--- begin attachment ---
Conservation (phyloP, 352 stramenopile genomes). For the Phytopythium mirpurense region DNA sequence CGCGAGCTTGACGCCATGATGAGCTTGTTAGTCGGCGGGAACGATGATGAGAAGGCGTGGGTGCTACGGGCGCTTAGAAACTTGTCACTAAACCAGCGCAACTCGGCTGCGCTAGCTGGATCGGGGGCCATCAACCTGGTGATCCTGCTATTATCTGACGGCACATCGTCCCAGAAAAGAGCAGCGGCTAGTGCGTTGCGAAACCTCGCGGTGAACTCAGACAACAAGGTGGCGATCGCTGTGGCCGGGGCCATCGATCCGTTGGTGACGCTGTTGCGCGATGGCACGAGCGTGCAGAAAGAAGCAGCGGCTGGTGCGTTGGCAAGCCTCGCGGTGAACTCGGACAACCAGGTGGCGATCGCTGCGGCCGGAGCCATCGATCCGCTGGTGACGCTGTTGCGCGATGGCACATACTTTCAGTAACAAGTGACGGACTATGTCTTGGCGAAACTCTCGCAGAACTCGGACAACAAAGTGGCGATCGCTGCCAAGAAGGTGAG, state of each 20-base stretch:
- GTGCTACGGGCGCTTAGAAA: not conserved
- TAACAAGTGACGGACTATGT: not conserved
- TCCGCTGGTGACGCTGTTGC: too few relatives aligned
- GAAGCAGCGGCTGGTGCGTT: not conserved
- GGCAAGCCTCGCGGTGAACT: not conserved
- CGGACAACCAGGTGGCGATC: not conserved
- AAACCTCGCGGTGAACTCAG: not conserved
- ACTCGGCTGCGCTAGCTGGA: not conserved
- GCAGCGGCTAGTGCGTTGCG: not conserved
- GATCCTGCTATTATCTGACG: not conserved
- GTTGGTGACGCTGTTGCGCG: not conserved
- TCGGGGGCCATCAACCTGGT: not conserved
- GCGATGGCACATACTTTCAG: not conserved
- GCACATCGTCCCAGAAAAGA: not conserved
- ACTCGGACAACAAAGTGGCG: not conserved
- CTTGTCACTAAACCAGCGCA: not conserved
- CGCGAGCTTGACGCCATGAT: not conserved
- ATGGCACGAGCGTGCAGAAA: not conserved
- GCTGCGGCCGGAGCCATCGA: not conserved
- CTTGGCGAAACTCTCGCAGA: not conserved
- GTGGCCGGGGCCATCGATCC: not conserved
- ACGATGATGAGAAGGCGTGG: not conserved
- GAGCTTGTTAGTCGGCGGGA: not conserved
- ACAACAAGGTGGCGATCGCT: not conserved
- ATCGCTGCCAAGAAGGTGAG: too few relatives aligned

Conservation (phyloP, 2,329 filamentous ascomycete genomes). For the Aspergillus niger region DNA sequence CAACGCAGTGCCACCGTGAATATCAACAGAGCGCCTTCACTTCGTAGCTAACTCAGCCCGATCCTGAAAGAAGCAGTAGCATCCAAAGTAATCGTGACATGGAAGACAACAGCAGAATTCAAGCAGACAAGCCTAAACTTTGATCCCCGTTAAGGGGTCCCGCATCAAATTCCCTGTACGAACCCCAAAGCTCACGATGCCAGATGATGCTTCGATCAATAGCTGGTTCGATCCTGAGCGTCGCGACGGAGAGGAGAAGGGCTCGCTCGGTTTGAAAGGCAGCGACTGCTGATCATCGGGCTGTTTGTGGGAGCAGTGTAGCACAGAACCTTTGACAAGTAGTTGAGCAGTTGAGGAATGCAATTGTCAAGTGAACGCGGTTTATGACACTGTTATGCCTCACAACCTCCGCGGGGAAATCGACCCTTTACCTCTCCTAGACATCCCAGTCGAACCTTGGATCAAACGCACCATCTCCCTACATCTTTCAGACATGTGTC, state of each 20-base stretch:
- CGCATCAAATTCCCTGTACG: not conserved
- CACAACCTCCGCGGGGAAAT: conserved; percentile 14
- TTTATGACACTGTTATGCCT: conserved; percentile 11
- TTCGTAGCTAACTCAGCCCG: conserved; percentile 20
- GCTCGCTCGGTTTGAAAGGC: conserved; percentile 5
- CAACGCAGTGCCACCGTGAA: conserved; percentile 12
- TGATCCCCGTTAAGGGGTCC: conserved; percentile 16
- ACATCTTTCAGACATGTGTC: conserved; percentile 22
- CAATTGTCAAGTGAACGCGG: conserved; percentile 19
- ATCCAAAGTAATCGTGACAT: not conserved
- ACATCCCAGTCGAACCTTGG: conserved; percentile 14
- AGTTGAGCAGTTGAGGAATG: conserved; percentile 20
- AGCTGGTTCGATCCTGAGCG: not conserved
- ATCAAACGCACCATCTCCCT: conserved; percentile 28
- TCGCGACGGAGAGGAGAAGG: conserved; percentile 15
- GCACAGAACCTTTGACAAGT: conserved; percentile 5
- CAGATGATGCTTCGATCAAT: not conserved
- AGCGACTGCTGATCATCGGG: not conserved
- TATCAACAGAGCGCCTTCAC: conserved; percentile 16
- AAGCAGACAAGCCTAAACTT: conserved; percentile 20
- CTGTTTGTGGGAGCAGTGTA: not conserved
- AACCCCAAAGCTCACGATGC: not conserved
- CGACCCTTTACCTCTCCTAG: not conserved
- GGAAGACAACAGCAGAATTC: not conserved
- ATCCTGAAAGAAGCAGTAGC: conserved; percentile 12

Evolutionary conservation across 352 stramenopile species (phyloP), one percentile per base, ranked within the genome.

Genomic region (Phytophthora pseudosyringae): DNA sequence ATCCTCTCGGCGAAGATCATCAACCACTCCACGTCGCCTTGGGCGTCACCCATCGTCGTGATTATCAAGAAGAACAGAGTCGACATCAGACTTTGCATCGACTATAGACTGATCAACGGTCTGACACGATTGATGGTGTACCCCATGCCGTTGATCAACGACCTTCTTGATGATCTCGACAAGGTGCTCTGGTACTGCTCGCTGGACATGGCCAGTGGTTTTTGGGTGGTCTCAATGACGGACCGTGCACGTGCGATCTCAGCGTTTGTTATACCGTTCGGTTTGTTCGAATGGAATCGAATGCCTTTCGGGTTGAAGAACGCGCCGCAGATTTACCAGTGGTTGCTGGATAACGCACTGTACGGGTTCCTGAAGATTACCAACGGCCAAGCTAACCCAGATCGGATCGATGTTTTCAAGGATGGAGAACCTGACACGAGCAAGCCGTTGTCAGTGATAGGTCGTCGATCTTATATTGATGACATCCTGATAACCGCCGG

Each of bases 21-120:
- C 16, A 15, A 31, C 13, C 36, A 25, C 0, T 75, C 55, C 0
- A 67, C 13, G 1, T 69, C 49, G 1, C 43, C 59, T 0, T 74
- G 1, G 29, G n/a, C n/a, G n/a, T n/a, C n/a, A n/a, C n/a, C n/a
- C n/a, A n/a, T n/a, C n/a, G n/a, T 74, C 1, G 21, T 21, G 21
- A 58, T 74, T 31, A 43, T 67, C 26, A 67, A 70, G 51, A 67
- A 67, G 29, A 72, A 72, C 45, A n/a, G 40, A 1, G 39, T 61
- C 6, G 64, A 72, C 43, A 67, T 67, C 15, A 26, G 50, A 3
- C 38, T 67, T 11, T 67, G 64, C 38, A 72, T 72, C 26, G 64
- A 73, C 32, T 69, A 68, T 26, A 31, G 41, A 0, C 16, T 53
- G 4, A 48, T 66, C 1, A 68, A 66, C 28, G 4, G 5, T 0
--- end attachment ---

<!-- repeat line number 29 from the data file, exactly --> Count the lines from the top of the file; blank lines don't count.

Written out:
- CACAACCTCCGCGGGGAAAT: conserved; percentile 14